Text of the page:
If you google “Moquegua, Peru” one hotel will be listed and little other information. But if you have a reason to travel there you will not be disappointed. Moquegua has to be one of the cleanest, safest and nicest places in Peru. It has narrow European-like streets. At its centre is the beautiful Plaza de Armas, with a fountain designed by Gustave Eiffel (think Paris tower) and surrounded by huge trees. And at one corner of the square sits the Cathedral.
Moquegua is located in a beautiful green valley that is in surreal contrast to the barren desert that surrounds it. It is irrigated by a river and the fertile soil grows many fruits and vegetables as well as vineyards. You can buy locally produced fruits and vegetables in the market and even cheeses that are produced locally. We had fresh strawberries which we bought from a woman pushing a wheelbarrow full. The gouda cheese was a nice treat as well.
There are plenty of amenities in Moguegua such as restaurants and hotels. We stayed at the Hotel Moquegua. (Check them out at www.HotelMoqueguaPeru.com.) They are about two blocks from the plaza. People are friendly in Moquegua unlike other places in South America, they will actually stop to let you cross the street.
There are few street sellers in Moqugua but lots of clean and organized little shops selling everything you need. And because there are next to no tourists there is little begging. Moqueguans are proud of their city and this shows.
Moquegua enjoys the economic prosperity of being near a copper mine located just outside of town. But of course it has its issues as any city does. Our reason from coming to Moquegua was to visit an orphanage. Hogar Belen is located at the edge of the city on a beautiful piece of farm land that provides produce and livestock for the it.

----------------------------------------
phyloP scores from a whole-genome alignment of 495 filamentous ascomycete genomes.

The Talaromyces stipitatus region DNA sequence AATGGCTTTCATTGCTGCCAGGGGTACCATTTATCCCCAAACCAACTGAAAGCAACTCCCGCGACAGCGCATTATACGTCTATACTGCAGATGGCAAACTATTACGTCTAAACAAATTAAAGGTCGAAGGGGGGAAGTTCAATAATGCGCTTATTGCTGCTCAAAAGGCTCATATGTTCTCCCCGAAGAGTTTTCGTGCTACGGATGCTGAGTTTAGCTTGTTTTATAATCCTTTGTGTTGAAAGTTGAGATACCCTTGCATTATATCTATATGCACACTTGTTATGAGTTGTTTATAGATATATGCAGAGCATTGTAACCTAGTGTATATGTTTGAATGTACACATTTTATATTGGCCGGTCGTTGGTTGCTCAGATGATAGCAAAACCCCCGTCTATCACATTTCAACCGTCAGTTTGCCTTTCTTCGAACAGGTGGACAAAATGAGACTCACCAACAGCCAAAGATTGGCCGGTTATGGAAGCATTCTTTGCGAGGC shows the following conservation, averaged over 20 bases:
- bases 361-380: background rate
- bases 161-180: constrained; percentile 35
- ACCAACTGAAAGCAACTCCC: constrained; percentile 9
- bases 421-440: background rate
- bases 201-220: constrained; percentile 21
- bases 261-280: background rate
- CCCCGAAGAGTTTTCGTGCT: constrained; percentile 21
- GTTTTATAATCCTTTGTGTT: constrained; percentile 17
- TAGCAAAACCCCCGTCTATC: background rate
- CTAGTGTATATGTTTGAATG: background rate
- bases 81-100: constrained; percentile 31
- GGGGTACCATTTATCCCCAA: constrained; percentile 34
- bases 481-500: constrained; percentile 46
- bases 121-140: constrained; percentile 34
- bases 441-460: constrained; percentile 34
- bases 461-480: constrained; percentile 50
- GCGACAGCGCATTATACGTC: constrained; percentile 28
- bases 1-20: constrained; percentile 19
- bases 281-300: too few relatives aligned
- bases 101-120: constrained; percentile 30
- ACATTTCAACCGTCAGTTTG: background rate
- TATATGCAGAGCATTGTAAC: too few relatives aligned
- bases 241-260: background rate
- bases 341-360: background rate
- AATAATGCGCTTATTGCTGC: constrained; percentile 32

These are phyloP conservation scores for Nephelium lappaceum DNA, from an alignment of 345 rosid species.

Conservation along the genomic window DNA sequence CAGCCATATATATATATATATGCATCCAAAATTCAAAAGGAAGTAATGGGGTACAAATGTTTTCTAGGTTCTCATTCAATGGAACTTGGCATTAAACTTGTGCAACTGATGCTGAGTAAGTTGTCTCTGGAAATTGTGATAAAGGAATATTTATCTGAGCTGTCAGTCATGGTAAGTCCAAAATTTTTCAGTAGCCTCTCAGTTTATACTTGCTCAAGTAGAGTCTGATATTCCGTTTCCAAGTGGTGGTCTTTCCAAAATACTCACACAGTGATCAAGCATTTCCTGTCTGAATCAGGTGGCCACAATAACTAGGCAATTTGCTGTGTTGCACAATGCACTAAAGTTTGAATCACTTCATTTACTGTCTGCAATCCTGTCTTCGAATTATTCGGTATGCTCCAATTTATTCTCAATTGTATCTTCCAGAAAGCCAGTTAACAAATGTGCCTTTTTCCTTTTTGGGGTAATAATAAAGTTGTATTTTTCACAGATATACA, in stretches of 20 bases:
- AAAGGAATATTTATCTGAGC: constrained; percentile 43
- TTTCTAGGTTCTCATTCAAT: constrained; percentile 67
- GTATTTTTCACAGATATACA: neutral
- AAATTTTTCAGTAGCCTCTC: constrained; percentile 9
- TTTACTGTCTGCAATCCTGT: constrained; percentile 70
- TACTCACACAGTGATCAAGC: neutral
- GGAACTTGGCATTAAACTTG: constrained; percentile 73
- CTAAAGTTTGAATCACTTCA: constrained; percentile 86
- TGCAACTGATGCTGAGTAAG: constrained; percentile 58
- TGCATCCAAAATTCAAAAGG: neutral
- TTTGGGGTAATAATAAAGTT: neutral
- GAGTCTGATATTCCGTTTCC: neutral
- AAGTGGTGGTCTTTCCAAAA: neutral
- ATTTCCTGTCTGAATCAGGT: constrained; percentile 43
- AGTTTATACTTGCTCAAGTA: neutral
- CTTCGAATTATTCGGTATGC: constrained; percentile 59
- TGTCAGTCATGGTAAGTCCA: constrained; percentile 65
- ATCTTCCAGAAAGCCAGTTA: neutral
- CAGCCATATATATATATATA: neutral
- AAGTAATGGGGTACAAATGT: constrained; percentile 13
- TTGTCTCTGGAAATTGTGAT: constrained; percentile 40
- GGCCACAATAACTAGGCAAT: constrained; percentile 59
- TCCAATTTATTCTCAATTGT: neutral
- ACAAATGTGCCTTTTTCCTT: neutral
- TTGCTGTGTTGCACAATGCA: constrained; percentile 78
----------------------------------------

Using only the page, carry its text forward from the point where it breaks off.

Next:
So what is there to do in Moquegua? You can visit the Geocliffs in which are a mini local version of the Nazca lines. They are images of llamas or alpacas on a hillside in the neigbourhood of Chen Chen.
You can also visit the local museum (Museo Contisuyo) which has some interesting archeological artifacts. But as the friendly staff to interpret as much of the narrative is in Spanish.
Overlooking the city is, of course, like almost every South American city, a statue of Jesus. Ask to to go the Mirador Turistico. There is a small park and the panoramic view is great. Especially at sunset.
The cathedral is worth the visit but as far as we could tell it is only open during mass so you can catch a few quiet meditative moments.
Catch up on your email and enjoy a latte at the El Descanso Spa Cafe. The closest thing you will find to Starbucks. Find them i the 300 block of Lima Street or on Facebook. Enjoy a manicure, pedicure or massage.
The port town of Ilo is about a hour away by bus and apparently an enjoyable day trip. It boasts a beautiful malecon, although we didn’t actually get to see it ourselves.
The only way to get to Moquegua is by bus. Travelling from either Arequipa or Puno, it is a mesmerizing trip through the desert arriving at this gem in the river valley. Moquegua might just be Peru’s best kept secret.